This may indicate that the Edfu pyramid had kept its symbolic form and significance throughout a large part of the pharaonic period.

The archaeologists have recently unearthed the stone foundation of a small shrine or offering chapel near the monument.

It might have been used for the royal cult of the late Third Dynasty Pharaoh Huni, to whom this pyramid has been attributed.




4,600-Year-Old Step Pyramid Uncovered in Egypt   Live Science - February 3, 2014

Archaeologists working near the ancient settlement of Edfu, in southern Egypt, have uncovered a step pyramid that dates back about 4,600 years, predating the Great Pyramid of Giza by at least a few decades. The step pyramid, which once stood as high as 43 feet (13 meters), is one of seven so-called "provincial" pyramids built by either the pharaoh Huni (reign ca. 2635-2610 B.C.) or Snefru (reign ca. 2610-2590 B.C.).

Over time, the step pyramid's stone blocks were pillaged, and the monument was exposed to weathering, so today, it's only about 16 feet (5 m) tall. Scattered throughout central and southern Egypt, the provincial pyramids are located near major settlements, have no internal chambers and were not intended for burial. Six of the seven pyramids have almost identical dimensions, including the newly uncovered one at Edfu, which is about 60 x 61 feet (18.4 x 18.6 m).

The purpose of these seven pyramids is a mystery. They may have been used as symbolic monuments dedicated to the royal cult that affirmed the power of the king in the southern provinces. "The similarities from one pyramid to the other are really amazing, and there is definitely a common plan," said Gregory Marouard, a research associate at the University of Chicago's Oriental Institute who led the work at the Edfu pyramid.

On the east side of the newly uncovered pyramid, his team found the remains of an installation where food offerings appear to have been made - a discovery that is important for understanding this kind of pyramid since it provides clues as to what they were used for.

The team also found hieroglyphic graffiti incised on the outer faces of the pyramid. The inscriptions are located beside the remains of babies and children who were buried at the foot of the pyramid. The researchers think the inscriptions and burials date to long after the pyramid was built and that the structure was not originally intended as a burial place. Initial results of the excavation were presented at a symposium held in Toronto recently by the Society for the Study of Egyptian Antiquities.

Uncovering the pyramid

Though scholars knew of the existence of the pyramid at Edfu, the structure had never been excavated before Marouard's team started work in 2010, he said in the study. His team found that the pyramid was covered by a thick layer of sand, modern waste and remains from the pillaging of its blocks.

It didn't look like a pyramid he said, and people in a nearby village even thought the structure was the tomb of a sheikh, a local Muslim saint. As the team went to work cleaning the monument, the ancient pyramid was revealed.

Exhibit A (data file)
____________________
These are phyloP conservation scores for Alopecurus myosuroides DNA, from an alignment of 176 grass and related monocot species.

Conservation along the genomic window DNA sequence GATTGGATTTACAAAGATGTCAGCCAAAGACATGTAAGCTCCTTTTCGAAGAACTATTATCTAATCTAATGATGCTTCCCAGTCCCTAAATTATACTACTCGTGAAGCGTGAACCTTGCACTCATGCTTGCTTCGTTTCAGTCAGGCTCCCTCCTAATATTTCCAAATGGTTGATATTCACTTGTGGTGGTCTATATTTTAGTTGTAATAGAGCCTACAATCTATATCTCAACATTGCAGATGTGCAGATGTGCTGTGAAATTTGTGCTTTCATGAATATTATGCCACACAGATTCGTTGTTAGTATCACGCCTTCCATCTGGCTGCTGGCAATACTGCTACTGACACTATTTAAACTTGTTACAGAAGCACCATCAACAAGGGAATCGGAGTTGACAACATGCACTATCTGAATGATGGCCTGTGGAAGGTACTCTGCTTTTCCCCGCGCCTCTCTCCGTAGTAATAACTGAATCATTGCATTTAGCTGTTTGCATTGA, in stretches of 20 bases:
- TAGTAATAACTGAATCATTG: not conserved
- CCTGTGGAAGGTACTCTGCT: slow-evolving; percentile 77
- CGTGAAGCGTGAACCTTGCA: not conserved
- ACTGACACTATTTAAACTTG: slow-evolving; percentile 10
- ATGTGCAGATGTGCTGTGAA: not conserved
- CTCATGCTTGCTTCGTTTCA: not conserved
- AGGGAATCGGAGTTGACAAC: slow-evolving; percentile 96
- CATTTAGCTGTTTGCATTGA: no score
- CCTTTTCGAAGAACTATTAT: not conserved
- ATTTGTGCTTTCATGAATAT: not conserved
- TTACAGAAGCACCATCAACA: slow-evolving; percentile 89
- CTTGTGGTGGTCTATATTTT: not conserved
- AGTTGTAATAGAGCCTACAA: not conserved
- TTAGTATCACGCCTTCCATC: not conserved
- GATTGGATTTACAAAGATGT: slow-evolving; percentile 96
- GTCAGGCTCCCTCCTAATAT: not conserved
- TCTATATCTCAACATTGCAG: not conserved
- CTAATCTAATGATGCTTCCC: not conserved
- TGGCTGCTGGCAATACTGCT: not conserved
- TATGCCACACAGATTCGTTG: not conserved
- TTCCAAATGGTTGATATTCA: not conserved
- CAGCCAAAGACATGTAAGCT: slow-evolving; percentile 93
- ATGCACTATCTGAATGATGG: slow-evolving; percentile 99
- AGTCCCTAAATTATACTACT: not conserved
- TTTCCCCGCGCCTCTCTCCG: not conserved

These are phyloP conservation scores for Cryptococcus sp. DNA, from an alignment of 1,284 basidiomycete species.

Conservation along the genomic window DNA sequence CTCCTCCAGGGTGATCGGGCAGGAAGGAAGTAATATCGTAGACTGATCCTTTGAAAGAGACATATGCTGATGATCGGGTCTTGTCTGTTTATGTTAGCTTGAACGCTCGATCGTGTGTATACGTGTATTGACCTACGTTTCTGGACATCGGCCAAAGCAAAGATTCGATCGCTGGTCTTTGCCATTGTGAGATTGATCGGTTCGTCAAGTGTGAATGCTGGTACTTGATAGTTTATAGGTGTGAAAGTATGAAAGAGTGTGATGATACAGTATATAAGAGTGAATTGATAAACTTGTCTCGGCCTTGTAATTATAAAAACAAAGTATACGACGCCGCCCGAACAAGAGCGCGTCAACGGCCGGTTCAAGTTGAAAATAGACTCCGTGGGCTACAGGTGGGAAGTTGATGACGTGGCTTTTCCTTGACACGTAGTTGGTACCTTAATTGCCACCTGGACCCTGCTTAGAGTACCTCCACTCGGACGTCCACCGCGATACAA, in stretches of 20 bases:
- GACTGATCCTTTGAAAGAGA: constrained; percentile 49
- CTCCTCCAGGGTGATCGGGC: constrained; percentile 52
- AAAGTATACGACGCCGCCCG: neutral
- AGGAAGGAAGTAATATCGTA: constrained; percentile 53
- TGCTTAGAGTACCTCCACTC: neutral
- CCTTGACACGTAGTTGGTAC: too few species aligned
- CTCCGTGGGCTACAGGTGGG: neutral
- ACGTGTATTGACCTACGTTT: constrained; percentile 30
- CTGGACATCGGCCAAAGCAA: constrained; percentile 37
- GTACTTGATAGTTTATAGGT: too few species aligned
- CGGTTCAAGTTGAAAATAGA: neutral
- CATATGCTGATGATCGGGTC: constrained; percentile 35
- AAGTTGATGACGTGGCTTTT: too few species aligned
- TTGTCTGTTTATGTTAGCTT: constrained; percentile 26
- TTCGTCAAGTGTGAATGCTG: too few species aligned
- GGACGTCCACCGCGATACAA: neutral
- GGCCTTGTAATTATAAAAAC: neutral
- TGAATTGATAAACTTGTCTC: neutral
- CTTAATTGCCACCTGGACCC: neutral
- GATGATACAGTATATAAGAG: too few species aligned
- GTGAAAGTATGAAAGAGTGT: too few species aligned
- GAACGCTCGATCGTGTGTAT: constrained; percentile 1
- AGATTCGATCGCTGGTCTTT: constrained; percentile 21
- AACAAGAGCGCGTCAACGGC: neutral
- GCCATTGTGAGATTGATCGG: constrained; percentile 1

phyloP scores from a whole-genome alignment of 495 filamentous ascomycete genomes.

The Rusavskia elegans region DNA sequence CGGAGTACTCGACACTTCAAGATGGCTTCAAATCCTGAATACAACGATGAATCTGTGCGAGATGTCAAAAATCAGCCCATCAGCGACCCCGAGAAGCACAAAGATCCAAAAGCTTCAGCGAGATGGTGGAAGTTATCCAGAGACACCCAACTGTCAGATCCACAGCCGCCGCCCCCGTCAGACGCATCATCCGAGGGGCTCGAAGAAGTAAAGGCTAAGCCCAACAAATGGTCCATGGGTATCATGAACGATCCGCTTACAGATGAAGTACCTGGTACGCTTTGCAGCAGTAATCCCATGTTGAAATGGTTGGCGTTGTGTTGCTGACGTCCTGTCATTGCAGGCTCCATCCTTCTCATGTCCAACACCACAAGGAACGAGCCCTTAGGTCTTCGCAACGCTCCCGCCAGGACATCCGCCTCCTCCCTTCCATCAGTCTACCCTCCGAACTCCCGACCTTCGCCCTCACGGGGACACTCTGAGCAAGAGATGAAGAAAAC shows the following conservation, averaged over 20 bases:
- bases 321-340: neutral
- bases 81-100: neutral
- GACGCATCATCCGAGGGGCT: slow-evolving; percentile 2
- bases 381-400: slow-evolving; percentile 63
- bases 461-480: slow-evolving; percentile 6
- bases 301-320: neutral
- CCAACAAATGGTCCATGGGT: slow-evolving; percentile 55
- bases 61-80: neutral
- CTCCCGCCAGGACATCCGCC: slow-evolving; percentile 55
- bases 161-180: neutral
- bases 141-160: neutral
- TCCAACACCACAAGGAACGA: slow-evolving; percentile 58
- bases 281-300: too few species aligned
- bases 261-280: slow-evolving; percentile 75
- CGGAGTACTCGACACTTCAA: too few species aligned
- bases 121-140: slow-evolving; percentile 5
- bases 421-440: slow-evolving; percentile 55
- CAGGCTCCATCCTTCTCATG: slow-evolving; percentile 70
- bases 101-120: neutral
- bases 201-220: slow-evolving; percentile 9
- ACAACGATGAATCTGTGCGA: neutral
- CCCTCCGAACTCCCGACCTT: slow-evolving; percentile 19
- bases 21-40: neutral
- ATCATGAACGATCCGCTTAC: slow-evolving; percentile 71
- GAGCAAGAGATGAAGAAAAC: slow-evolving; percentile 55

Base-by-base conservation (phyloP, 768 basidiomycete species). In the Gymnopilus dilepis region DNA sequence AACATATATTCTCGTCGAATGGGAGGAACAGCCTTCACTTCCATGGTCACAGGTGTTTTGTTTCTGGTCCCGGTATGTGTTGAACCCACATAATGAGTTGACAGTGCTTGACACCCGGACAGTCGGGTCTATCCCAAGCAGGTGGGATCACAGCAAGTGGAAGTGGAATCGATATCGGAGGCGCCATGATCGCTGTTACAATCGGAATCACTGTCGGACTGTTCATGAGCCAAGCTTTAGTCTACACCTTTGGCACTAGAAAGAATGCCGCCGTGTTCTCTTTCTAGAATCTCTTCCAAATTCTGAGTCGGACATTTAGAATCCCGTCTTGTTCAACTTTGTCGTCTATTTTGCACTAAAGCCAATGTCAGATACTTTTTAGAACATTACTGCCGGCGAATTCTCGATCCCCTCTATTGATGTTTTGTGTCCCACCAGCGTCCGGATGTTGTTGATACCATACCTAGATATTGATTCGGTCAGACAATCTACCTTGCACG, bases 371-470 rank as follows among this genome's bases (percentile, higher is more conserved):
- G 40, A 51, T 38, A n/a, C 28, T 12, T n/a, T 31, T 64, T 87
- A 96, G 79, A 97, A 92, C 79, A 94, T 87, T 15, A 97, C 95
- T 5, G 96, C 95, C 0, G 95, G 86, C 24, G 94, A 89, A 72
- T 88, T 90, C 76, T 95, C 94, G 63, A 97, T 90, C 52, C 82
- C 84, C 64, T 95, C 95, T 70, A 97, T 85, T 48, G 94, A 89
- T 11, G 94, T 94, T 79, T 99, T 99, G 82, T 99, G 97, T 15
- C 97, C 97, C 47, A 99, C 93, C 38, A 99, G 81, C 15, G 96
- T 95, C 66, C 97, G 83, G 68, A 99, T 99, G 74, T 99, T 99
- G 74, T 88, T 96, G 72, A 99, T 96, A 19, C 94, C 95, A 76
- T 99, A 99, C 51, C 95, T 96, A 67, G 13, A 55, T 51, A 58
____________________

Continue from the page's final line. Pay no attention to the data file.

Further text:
Built of sandstone blocks and clay mortar, it had been constructed in the form of a three-step pyramid. A core of blocks rises up vertically, with two layers of blocks beside it, on top of each other. This made the pyramid look like it had three steps.

The style is similar to that of a step pyramid built by Djoser (reign ca. 2670-2640 B.C.), the pharaoh who constructed Egypt's first pyramid at the beginning of the third ancient Egyptian dynasty. The technique is close to that used at the Meidum pyramid, which was built by either Snefru or Huni and started out as a step pyramid before being turned into a true pyramid.

"The construction itself reflects a certain care and a real expertise in the mastery of stone construction, especially for the adjustment of the most important blocks," said Marouard in his paper. Marouard also noted that the pyramid was built directly on the bedrock and was constructed entirely with local raw materials. The quarry where the sandstone was extracted was discovered in 2011, and is located only about a half mile (800 m) north of the pyramid.

The growth of a modern-day cemetery and village poses a danger to the newly uncovered pyramid. In order to help prevent further looting, a fence was built around the structure, thanks to financial assistance from the American Research Center in Egypt and the National Endowment for the Humanities.

Graffiti and child burials

As the team uncovered the pyramid, they found that inscriptions had been incised on its outer faces. They include hieroglyphic depictions of a book roll, a seated man, a four-legged animal, a reed leaf and a bird. "These are mostly private and rough inscriptions, and certainly dedicated to the child/babies' burials located right under these inscriptions at the foot of the pyramid," Marouard told Live Science in an email. One of the inscriptions appears to mean "head of the house" and may be a reference to the mother of a buried child. Marouard said his team would be publishing these burials and images in more detail in the future.

A pyramid abandoned

The archaeologists found that by the time of the reign of Khufu (the pharaoh who built the Great Pyramid), ca. 2590-2563 B.C., the pyramid at Edfu had been abandoned, and offerings were no longer being made. This occurred less than 50 years after its construction, Marouard said.

This suggests the seven small pyramids stopped being used when work on the Great Pyramid began. It seems Khufu no longer thought there was a need to maintain a small pyramid at Edfu, or elsewhere in southern Egypt, Marouard said. Rather, Khufu focused all the resources on building the Great Pyramid at Giza, which is close to the Egyptian capital at Memphis, he added.

Khufu may have felt politically secure in southern Egypt and saw no need to maintain or build pyramids there, Marouard said in the email. The "center of gravity of Egypt was then at Memphis for many centuries — this region draining resources and manpower from the provinces, all regions being put to use for the large construction sites of funerary complexes."

At Wadi al-Jarf, a port found on the shore of the Red Sea that dates to Khufu's time, papyri (written documents) dating to the end of Khufu's reign were recently discovered that supports the idea that the pharaoh tried to converge all the resources he could toward Giza and the ancient wonder being constructed there.